Cary HarrodI’ve known Cary Harrod (caryharrod@foresthills.edu), the Instructional Technology Specialist, for many years and knew how persistent she was to get a program like this off the ground. I remember her saying to me several years ago, “it’s all about the kids” and “how do we make change when there aren’t enough resources?”

So after I heard that Forest Hills piloted a BYOL project, I interviewed Cary last week. She shared with me how the district proposed a 1:1, where the district would purchase laptops for all students but that it was cost prohibitive for a district of 7,800 students with 6 elementary schools, 1 middle school, and 2 high schools. Two years later (April 2010), they wanted the tech team to come up with something different and we decided to go BYOL. The school board and administration supported it and the technology leads researched existing 1:1 programs. They wanted to focus on digital learning that supports student-centered learning pedagogy.
@1st Centurizing Learning

A critical piece was designing a professional development plan that incorporated 21st century learning. They agreed on the importance of personal learning as the first step towards understanding the shifts occurring in education. They wanted to create a “hothouse” where great ideas begin, new methods of learning are shared and communities are rooted.

The structure included:

  • cultivating a professional learning community (Ning, Twitter, Diigo, Skype, f2f meetings)

  • providing for sustained practice and anytime learning (Ning, Twitter, Diigo, Skype)
  • modeling Inquiry Learning
  • providing coaching
  • modeling effective collaboration
  • developing Theoretical & Practical Understanding.

The district, school board, and the 7th grade administrator, Natasha Adams, developed a partnership with teachers, students, and parents to bring everyone on board. Only a small percentage were resistant. In November 2010, the district has a showcase of projects where teachers set up booths and invited parents. They also set up

CAMPL

Conversations
About
My
Personal
Learning

along with conference style tool workshops after school and on Saturdays. For all families that were included in the BYOL program, there was a mandatory session on the Nuts and Bolts of laptop maintenance and safety. Over 1,000 people attended all of the sessions.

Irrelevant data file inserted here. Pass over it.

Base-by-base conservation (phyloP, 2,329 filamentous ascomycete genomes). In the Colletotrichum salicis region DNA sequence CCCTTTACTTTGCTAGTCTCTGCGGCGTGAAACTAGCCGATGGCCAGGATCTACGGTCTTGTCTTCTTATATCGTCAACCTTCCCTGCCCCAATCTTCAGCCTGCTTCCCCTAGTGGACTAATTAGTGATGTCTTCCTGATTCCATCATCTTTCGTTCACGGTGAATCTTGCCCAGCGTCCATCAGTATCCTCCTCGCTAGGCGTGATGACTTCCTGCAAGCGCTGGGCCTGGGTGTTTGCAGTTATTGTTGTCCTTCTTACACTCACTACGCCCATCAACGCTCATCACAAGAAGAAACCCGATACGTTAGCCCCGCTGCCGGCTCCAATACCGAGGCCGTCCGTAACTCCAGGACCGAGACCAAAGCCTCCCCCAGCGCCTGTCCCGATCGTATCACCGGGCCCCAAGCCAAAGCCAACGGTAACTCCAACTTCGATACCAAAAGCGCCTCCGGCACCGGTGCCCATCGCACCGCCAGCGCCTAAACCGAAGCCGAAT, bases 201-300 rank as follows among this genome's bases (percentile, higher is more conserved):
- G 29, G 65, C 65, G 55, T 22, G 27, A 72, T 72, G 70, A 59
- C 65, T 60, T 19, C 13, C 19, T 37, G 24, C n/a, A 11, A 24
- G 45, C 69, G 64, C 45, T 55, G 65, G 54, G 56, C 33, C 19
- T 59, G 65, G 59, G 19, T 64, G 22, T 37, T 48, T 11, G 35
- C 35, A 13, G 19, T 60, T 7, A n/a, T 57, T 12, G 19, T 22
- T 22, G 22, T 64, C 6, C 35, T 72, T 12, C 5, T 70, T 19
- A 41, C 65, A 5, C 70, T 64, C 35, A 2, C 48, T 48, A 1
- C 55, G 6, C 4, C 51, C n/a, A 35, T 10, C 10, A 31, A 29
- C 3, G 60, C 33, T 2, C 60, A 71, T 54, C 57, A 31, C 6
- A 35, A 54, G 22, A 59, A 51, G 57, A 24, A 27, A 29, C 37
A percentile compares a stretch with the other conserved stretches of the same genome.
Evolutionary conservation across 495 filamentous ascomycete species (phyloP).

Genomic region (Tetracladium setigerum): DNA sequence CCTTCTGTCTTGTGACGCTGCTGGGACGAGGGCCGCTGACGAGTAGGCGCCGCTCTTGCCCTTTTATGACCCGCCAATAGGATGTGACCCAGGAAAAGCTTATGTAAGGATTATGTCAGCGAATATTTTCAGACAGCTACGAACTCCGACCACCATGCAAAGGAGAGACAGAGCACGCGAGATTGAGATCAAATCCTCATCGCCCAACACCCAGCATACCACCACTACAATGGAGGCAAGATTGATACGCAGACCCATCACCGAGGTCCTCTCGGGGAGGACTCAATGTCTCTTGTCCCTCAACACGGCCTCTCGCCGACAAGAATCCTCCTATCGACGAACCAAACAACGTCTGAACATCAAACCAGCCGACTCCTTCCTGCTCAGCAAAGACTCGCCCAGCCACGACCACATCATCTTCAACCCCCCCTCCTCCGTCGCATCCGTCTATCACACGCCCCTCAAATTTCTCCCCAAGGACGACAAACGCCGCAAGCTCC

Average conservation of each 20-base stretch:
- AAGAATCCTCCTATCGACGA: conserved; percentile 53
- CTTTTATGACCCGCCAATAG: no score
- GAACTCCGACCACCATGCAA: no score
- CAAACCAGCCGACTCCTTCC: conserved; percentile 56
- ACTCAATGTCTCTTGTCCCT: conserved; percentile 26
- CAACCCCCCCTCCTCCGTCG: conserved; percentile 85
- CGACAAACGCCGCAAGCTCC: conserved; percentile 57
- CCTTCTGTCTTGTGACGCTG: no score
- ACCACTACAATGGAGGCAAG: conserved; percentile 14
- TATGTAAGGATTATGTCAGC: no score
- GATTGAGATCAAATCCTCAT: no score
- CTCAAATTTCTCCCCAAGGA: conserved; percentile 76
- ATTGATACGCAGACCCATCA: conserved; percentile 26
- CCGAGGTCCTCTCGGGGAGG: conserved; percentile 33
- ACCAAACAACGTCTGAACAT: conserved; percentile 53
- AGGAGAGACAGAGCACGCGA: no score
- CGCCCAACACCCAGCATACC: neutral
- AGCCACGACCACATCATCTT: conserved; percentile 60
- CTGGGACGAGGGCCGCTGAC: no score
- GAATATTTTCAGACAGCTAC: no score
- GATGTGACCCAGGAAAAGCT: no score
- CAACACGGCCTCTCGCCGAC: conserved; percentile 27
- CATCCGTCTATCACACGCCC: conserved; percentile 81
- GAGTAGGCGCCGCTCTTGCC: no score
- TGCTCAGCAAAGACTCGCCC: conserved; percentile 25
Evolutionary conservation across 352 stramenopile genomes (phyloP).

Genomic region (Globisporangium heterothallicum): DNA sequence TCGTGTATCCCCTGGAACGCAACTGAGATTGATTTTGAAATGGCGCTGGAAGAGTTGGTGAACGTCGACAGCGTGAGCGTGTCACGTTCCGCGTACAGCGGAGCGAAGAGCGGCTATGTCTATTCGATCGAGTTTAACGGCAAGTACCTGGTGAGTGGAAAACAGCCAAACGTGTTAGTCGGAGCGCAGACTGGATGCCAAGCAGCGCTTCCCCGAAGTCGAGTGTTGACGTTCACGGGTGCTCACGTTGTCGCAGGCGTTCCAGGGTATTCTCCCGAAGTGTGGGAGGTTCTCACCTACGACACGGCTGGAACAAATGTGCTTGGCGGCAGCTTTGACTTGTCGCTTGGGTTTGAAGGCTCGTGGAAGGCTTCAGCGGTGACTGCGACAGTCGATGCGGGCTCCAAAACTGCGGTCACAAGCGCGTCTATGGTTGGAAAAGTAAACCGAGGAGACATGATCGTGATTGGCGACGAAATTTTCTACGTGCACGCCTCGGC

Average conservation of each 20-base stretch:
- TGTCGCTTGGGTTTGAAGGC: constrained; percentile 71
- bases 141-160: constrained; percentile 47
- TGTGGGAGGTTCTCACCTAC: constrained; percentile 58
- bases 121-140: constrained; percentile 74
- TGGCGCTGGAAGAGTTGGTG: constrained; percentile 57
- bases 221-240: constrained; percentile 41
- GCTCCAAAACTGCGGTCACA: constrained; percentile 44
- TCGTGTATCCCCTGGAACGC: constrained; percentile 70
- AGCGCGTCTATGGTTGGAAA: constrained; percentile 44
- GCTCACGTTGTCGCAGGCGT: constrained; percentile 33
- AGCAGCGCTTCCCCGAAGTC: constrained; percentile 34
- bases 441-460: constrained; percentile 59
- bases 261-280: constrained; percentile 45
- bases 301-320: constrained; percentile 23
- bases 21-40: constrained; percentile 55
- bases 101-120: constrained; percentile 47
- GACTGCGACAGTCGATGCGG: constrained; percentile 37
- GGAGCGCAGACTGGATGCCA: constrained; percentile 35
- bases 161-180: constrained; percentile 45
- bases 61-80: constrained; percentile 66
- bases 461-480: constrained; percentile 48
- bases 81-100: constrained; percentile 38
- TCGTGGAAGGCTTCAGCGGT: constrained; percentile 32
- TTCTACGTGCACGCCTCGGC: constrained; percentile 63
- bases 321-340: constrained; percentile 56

While the professional development began with conversations about the tools, they quickly
began talking about what this will look like in the classroom.

The principal required all teachers to develop their PLN (Personal Learning Network) and read and discussed Tribes by Seth Godin. 40 teachers went through the Partnership for Powerful Learning. Forest Hills TeachersAfter spending a month on how to articulate the move from 20th century to 21st century learning, the teachers brainstormed a list of characteristics of a classroom with good teaching and good learning. They then used the characteristics to transform a 20th century lesson and give it a 21st century bent.

The pilot started with 7th grade with 559 students, 353 brought in a device. There were already 160 laptops available to lend and the rest of the parents provided their children laptops. Now that every 7th grader had a laptop, support at home, and the teachers were ready, they focused on lesson design.

Students used their devices in all subject areas and utilized the many tools available to access, manage and organize information; connect with other students and experts; and create multi-media projects.

Due to the success of the project, the program has expanded, allowing all eighth graders to bring in their own devices. Currently, over 580 students are bringing in their own device. Further expansion will occur in the 2012-2013 school year, when the program moves to grades 9-12 with a possible expansion to the elementary grades in subsequent years.

Links:
Link to BYOL
Nagel Middle School, Forest Hills Local Schools

4

Your PLN helps your PLC become a CoP

Learning can happen anywhere at anytime from anyone and anything. Your connections and any information you use are learning experiences that can help you grow personally and professionally. I wrote this article for CUE in 2009 and felt it was appropriate to update it for the ISTE 2011 Conference in 2011.  I’ll be there — very busy but learning so much from the people in my PLN.

Personal Learning Network (PLN)

There is nothing new about PLNs. They are the people and information sources that help you meet your learning goals. Building your PLN means that you not only seek to learn from others but you also help others in the network learn. Anyone can make a contribution. Your PLN can be your most powerful learning tool no matter what the subject. My PLN used to be the people I met face-to-face: the people I worked with, classes I took or taught, friends and family, organizations I joined and the information was what I googled on the Internet, in books, textbooks, or periodicals at the library. Remember how long it used to take to find what you were looking for?

Now my PLN connects me to others and to information in ways I never thought possible a few years ago. I still use Google to search for information but now I can find trends, maps, and even literature reviews. Social networks connect me to friends, work contacts, and friends of friends. I can see what they are doing in Twitter, updates on their conversations and links to new information. Facebook not only updates the status of each of my connections, I can join groups set up by friends and learn from wall posts. Here’s a diagram of some of my PLN:

Personal Learning Network

Use a mindmapping program such as Inspiration or Mindmeister to diagram your own PLN.

So how can your PLN help you build your Professional Learning Community (PLC)?

Your PLN can help you meet your personal and/or professional learning goals. A PLC is where you focus on student learning. Your PLC focuses on a specific problem area of the students in your school. Richard DuFour shares three critical questions that drive the work of the PLC:

  • What do we want each student to learn?
  • How will we know when each student has learned it?
  • How will we respond when a student experiences difficulty in learning?